So I'm in charge of vermouth, aperitif wines, Pineau des Charentes, and other fortified wines here at K&L, but the sherry department falls to Spanish wine buyer Joe Manekin. I love sherry. It tastes delicious on it's own, it mixes well into cocktails, and, when dry, it pairs well with difficult foods like olives or nutty cheeses. When sweet, it can enhance a sweet dessert or a blue cheese plate like nothing else. It's amazing the variety of flavors that this brandy-infused, solera-aged wine can impart on the palate. For this reason, even though it doesn't fall under my buying domain, that I would like to start introducing more customers to Jerez.
I put together a cheese and olive plate last night and paired it with our new Valdespino "Inocente" Single Vineyard Fino. Fino sherry is a very dry and sometimes austere aperitif that can have a salty or briny character, hence a perfect match for those garlic-macerated gourmet olives from Whole Foods and that block of aged Gouda I got from the Ferry Building last weekend. While I love pouring spirits for our customers, I am a bit disappointed by the fact that most of my expertise helps people after their meal rather than during it. Sherry is the closest that the spirits department can come to enhancing our gastronomy and that excites me. There is so much to learn about Jerez and I'm in a real mood to hit the books and do my drinkin' homework.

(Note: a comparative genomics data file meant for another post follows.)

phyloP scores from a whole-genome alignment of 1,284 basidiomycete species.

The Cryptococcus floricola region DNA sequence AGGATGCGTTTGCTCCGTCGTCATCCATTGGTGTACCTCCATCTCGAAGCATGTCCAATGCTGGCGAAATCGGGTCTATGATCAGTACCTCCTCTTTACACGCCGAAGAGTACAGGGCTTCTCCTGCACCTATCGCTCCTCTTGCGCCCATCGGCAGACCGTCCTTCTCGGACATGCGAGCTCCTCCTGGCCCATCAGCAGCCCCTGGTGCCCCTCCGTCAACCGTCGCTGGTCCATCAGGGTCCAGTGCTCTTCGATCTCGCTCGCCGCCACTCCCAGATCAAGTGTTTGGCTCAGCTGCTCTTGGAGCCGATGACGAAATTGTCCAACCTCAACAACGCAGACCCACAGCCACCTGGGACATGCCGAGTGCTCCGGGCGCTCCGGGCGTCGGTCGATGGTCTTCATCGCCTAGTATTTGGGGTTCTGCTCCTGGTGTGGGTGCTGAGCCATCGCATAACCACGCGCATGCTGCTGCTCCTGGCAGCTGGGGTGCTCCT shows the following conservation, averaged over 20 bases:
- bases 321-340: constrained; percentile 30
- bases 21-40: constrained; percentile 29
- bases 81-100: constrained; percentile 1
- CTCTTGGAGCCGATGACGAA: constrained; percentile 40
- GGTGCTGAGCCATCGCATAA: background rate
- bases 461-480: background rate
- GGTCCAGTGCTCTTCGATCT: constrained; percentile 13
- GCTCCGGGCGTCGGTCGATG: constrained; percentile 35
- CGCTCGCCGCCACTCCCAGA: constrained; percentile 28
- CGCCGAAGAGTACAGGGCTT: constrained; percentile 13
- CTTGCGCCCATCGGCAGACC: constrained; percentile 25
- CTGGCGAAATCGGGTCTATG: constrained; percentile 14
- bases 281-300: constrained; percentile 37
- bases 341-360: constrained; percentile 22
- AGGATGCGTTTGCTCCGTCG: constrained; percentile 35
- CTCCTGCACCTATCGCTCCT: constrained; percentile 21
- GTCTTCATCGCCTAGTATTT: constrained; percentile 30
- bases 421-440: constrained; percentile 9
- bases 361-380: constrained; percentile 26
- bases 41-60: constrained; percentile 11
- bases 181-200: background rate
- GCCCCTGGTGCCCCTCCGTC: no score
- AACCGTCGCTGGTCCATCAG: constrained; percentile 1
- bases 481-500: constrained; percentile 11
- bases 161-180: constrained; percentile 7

As I type this I'm sipping on this dry amontillado from Herederos de Argüeso and loving every sip. I've got a bowl of toasty almonds and some sheep cheese to nibble on while I soak up all the toffee flavors. Toffee normally equates to sweet, but this amontillado is completely dry. Orange peel and nutty, oxidized notes round out the sherry and help ease it down into my gullet.
The best part about sherry - it's inexpensive and it lasts a good while after you open it. Spirits lovers take note - all the food pairing benefits of wine coupled with the long-lasting fortified nature of a spirit! We should all be drinking more sherry.